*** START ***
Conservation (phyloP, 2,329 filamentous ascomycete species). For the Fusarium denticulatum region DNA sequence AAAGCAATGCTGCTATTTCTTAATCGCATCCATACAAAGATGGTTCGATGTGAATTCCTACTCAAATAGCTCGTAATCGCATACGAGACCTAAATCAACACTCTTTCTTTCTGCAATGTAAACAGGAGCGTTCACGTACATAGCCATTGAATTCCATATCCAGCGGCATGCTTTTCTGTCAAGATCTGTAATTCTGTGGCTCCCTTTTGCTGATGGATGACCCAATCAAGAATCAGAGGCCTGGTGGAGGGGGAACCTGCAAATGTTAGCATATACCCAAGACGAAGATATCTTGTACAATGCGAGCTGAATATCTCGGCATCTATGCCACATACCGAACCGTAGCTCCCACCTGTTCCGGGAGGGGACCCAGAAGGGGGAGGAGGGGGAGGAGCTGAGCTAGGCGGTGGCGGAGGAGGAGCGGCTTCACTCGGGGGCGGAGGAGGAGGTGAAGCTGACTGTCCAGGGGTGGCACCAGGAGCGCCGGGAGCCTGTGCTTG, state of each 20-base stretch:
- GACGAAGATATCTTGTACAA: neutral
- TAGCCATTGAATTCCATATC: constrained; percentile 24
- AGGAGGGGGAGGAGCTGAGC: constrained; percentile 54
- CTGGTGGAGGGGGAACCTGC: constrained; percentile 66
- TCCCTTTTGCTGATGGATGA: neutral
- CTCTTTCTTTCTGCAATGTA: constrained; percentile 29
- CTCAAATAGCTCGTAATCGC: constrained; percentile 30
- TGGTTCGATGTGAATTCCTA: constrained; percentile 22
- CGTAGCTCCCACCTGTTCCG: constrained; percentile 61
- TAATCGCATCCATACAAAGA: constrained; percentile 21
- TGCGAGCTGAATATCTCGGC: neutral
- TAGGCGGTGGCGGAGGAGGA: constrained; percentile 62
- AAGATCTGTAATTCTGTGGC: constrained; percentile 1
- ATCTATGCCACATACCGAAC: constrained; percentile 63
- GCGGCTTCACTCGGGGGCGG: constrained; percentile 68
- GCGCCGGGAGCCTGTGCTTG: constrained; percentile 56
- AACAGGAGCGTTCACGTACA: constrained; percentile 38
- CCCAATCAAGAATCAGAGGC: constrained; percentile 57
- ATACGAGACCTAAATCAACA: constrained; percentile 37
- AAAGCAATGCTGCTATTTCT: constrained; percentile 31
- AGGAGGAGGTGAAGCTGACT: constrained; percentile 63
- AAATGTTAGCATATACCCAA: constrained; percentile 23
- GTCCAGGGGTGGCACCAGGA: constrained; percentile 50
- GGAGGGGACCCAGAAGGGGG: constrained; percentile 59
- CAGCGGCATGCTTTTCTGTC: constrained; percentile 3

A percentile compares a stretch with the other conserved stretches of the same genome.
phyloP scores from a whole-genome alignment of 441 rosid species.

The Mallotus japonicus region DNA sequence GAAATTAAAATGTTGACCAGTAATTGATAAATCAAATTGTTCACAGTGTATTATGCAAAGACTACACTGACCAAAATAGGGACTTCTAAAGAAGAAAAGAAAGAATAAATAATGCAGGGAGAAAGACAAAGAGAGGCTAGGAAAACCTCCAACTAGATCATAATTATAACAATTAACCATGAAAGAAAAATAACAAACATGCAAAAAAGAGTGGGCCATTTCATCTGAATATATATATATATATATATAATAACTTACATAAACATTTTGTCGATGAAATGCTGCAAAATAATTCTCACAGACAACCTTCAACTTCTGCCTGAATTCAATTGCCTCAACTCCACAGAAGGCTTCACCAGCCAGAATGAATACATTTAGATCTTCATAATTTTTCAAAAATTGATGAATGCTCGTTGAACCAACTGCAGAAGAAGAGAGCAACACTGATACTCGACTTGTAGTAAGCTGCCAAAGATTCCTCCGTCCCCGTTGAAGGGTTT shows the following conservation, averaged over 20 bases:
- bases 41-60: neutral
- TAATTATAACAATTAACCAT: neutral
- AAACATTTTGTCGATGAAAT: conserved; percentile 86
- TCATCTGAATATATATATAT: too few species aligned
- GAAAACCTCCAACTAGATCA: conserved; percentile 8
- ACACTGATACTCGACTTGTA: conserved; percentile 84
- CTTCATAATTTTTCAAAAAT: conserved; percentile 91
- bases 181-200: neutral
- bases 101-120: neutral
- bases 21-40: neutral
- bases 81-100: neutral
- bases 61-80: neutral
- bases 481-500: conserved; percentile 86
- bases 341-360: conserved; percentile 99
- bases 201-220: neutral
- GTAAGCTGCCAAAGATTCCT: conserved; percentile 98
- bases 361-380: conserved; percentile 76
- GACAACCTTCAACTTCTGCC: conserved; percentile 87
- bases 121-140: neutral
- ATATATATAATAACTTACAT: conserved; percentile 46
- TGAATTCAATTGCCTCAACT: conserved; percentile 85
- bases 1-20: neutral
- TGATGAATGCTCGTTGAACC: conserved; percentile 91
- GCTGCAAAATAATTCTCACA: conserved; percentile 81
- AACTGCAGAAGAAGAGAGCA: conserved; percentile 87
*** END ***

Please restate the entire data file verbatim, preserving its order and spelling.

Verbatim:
Conservation (phyloP, 2,329 filamentous ascomycete species). For the Fusarium denticulatum region DNA sequence AAAGCAATGCTGCTATTTCTTAATCGCATCCATACAAAGATGGTTCGATGTGAATTCCTACTCAAATAGCTCGTAATCGCATACGAGACCTAAATCAACACTCTTTCTTTCTGCAATGTAAACAGGAGCGTTCACGTACATAGCCATTGAATTCCATATCCAGCGGCATGCTTTTCTGTCAAGATCTGTAATTCTGTGGCTCCCTTTTGCTGATGGATGACCCAATCAAGAATCAGAGGCCTGGTGGAGGGGGAACCTGCAAATGTTAGCATATACCCAAGACGAAGATATCTTGTACAATGCGAGCTGAATATCTCGGCATCTATGCCACATACCGAACCGTAGCTCCCACCTGTTCCGGGAGGGGACCCAGAAGGGGGAGGAGGGGGAGGAGCTGAGCTAGGCGGTGGCGGAGGAGGAGCGGCTTCACTCGGGGGCGGAGGAGGAGGTGAAGCTGACTGTCCAGGGGTGGCACCAGGAGCGCCGGGAGCCTGTGCTTG, state of each 20-base stretch:
- GACGAAGATATCTTGTACAA: neutral
- TAGCCATTGAATTCCATATC: constrained; percentile 24
- AGGAGGGGGAGGAGCTGAGC: constrained; percentile 54
- CTGGTGGAGGGGGAACCTGC: constrained; percentile 66
- TCCCTTTTGCTGATGGATGA: neutral
- CTCTTTCTTTCTGCAATGTA: constrained; percentile 29
- CTCAAATAGCTCGTAATCGC: constrained; percentile 30
- TGGTTCGATGTGAATTCCTA: constrained; percentile 22
- CGTAGCTCCCACCTGTTCCG: constrained; percentile 61
- TAATCGCATCCATACAAAGA: constrained; percentile 21
- TGCGAGCTGAATATCTCGGC: neutral
- TAGGCGGTGGCGGAGGAGGA: constrained; percentile 62
- AAGATCTGTAATTCTGTGGC: constrained; percentile 1
- ATCTATGCCACATACCGAAC: constrained; percentile 63
- GCGGCTTCACTCGGGGGCGG: constrained; percentile 68
- GCGCCGGGAGCCTGTGCTTG: constrained; percentile 56
- AACAGGAGCGTTCACGTACA: constrained; percentile 38
- CCCAATCAAGAATCAGAGGC: constrained; percentile 57
- ATACGAGACCTAAATCAACA: constrained; percentile 37
- AAAGCAATGCTGCTATTTCT: constrained; percentile 31
- AGGAGGAGGTGAAGCTGACT: constrained; percentile 63
- AAATGTTAGCATATACCCAA: constrained; percentile 23
- GTCCAGGGGTGGCACCAGGA: constrained; percentile 50
- GGAGGGGACCCAGAAGGGGG: constrained; percentile 59
- CAGCGGCATGCTTTTCTGTC: constrained; percentile 3

A percentile compares a stretch with the other conserved stretches of the same genome.
phyloP scores from a whole-genome alignment of 441 rosid species.

The Mallotus japonicus region DNA sequence GAAATTAAAATGTTGACCAGTAATTGATAAATCAAATTGTTCACAGTGTATTATGCAAAGACTACACTGACCAAAATAGGGACTTCTAAAGAAGAAAAGAAAGAATAAATAATGCAGGGAGAAAGACAAAGAGAGGCTAGGAAAACCTCCAACTAGATCATAATTATAACAATTAACCATGAAAGAAAAATAACAAACATGCAAAAAAGAGTGGGCCATTTCATCTGAATATATATATATATATATATAATAACTTACATAAACATTTTGTCGATGAAATGCTGCAAAATAATTCTCACAGACAACCTTCAACTTCTGCCTGAATTCAATTGCCTCAACTCCACAGAAGGCTTCACCAGCCAGAATGAATACATTTAGATCTTCATAATTTTTCAAAAATTGATGAATGCTCGTTGAACCAACTGCAGAAGAAGAGAGCAACACTGATACTCGACTTGTAGTAAGCTGCCAAAGATTCCTCCGTCCCCGTTGAAGGGTTT shows the following conservation, averaged over 20 bases:
- bases 41-60: neutral
- TAATTATAACAATTAACCAT: neutral
- AAACATTTTGTCGATGAAAT: conserved; percentile 86
- TCATCTGAATATATATATAT: too few species aligned
- GAAAACCTCCAACTAGATCA: conserved; percentile 8
- ACACTGATACTCGACTTGTA: conserved; percentile 84
- CTTCATAATTTTTCAAAAAT: conserved; percentile 91
- bases 181-200: neutral
- bases 101-120: neutral
- bases 21-40: neutral
- bases 81-100: neutral
- bases 61-80: neutral
- bases 481-500: conserved; percentile 86
- bases 341-360: conserved; percentile 99
- bases 201-220: neutral
- GTAAGCTGCCAAAGATTCCT: conserved; percentile 98
- bases 361-380: conserved; percentile 76
- GACAACCTTCAACTTCTGCC: conserved; percentile 87
- bases 121-140: neutral
- ATATATATAATAACTTACAT: conserved; percentile 46
- TGAATTCAATTGCCTCAACT: conserved; percentile 85
- bases 1-20: neutral
- TGATGAATGCTCGTTGAACC: conserved; percentile 91
- GCTGCAAAATAATTCTCACA: conserved; percentile 81
- AACTGCAGAAGAAGAGAGCA: conserved; percentile 87